Today, technology plays a role in seeking referrals. Consider the following tips:

  • Leverage applications
  • Survey tools
  • Track data in your CRM

Seeking referrals can be time consuming. Fortunately, there are applications that can aid this process. These include contact databases, email marketing software, CRMs, customer success software, and social media. Depending on your goals, you can use different platforms for each aspect of your process. These include asking for referrals, sending reminders, offering incentives, and collecting feedback.

Survey tools are great to gauge satisfaction. These can be anonymous or named. But regularly inquire about the customer’s overall experience. This includes your products, your service, and sales professionals.

Your CRM is an important tool to track data, including leading and lagging indicators. You can also use referrals as a lead source. In this, referral leads are “hotter” in that they’re pre-qualified. You already know who they are, where they’re from, and their relative value.

Measure Success

Tracking is key to measuring the success of your referral program. This means collecting data through each stage of the process. From this, you can better gauge what’s working and identify areas that need improvement. Following are important aspects to consider:

  • Customer satisfaction
  • Key assets
  • Number and size of leads generated
  • Sales conversions
  • Lifetime value

Customer satisfaction is the lifeblood of a referral program. To gain the referrals you need, customers must be happy with your products, service, and experience. Positive answers are a good indicator of success. However, negative or lukewarm responses indicate issues you must address.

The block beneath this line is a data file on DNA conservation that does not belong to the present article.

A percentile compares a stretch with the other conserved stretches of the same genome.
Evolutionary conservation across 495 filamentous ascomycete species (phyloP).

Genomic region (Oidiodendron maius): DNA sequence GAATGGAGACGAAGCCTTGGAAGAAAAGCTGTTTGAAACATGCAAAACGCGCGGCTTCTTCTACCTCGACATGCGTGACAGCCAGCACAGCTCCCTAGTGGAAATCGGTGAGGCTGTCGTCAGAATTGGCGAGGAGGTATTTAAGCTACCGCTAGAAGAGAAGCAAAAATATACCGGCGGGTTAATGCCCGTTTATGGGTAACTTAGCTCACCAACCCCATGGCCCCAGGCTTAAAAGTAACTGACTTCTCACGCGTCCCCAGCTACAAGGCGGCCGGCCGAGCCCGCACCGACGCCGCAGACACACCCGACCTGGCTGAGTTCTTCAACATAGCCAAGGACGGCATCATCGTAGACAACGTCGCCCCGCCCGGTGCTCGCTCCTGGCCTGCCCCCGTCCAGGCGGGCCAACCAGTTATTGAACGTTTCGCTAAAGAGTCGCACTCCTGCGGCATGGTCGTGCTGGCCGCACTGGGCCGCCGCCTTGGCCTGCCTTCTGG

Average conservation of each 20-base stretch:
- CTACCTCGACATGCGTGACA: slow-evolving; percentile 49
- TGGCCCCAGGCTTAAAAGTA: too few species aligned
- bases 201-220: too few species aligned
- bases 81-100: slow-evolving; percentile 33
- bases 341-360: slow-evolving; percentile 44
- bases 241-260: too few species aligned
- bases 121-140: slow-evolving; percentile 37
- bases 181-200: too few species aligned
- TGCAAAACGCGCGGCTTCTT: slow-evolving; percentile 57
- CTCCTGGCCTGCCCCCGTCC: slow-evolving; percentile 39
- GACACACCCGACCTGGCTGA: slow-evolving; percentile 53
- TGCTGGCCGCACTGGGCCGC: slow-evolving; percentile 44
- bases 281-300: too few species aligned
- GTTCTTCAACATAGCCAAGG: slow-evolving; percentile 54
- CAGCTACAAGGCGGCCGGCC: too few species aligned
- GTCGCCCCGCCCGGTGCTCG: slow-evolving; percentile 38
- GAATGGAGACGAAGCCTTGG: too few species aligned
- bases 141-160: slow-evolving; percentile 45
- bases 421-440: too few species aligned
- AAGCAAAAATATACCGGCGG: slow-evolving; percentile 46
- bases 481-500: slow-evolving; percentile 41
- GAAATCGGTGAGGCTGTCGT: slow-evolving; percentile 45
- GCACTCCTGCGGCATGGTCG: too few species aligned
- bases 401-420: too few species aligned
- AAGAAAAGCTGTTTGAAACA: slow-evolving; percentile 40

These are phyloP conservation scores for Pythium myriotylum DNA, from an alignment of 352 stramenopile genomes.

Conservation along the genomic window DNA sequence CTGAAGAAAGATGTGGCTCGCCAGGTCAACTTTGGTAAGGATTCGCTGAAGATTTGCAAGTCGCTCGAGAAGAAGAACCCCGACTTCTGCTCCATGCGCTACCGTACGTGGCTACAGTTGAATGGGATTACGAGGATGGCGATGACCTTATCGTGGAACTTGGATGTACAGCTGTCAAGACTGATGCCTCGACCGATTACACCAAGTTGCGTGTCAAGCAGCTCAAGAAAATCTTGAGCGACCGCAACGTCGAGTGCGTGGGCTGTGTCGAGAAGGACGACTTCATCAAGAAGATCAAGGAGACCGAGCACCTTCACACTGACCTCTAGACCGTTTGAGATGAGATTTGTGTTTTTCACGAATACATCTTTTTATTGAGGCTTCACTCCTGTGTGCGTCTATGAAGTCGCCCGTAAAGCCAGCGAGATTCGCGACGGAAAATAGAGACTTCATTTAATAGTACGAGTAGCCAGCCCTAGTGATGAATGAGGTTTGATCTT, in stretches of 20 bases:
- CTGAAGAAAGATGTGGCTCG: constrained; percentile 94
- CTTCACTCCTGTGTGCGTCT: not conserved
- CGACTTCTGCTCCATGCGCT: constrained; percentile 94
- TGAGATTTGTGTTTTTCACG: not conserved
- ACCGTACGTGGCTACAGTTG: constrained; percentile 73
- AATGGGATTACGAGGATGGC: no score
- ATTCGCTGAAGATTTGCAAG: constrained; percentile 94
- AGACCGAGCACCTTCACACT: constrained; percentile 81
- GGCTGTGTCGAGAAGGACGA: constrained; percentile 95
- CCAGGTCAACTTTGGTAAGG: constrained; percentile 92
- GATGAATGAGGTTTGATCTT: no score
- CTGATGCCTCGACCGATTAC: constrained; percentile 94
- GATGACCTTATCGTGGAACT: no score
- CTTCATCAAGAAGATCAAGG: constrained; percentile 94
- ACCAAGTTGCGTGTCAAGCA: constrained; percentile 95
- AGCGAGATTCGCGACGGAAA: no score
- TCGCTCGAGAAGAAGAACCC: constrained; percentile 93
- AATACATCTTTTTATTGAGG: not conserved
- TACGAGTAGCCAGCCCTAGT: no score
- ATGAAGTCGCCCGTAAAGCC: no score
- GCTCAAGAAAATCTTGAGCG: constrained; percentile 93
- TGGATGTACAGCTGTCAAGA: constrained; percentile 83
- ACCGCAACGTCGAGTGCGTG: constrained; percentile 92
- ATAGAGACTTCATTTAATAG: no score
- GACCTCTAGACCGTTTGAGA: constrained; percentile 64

Key assets are the people with the most pull or influence, and their satisfaction is paramount. Important people have large networks. And people who know people are the best people to know.

Track the origin of referrals, the number of leads they generate, and the size of the opportunity. Unlike sales leads, referral leads are pre-qualified. You already know they fit your profile, so there is less legwork and greater potential. Also, knowing these things can help gauge the effectiveness of your referral program.

In addition, how many referrals convert to sales? This is an important metric that shows the immediate value of the referral. Of course, referrals that lead to sales are short-term wins. However, referral leads that become trusted partners enhance the lifetime value of the referral. They’re the gift that keeps giving.

Best Practices

  • Build strong relationships
  • Survey and evaluate
  • Segment customers
  • Seek strong networks
  • Offer a detailed and specific referral program

Building strong relationships is a staple of selling. It is also key to gaining referrals and growing your business. When customers trust you, they are more likely to refer you to others. It is also easier to ask them for the referrals you need.

Silence is not satisfaction. Just because your customer does not complain, you can’t assume they’re happy. Instead, you must regularly survey and evaluate how they feel. And don’t just rely on questionaries. Talk to the customer. If needed, arrange a high-level, one-on-one between executives.

Segment your database to recognize your most loyal and satisfied customers. Who had the best experience? These are the customers most likely to refer you to others. By segmenting your database, you will know who interacts with your customer or contact. You will see where these interactions take place, and you’ll know how to leverage influence from influential people.

In addition, know which people have the strongest networks. This is not just limited to prospects and clients. A network includes other sources, such as suppliers, distributors, channels, and third parties. Be strategic with your referral requests and get creative.

A referral program is too important to leave to chance. Target the right people at the right time and be specific. Tell them what you need. Also, show the specific benefits that make it advantageous. This should include added value and incentives to make their recommendation worthwhile.

Sales and referrals have always gone hand in hand. In that, it can be easy to take them for granted. However, in B2B selling, there’s too much at stake. Sellers cannot simply hope their best customers will share their experiences. For one thing, they may not think of it. For another, they might not know what to say, how to say it, or when. That makes it incumbent on sellers to take the lead. We hope these tips help you leverage referrals to grow your networks and build your business.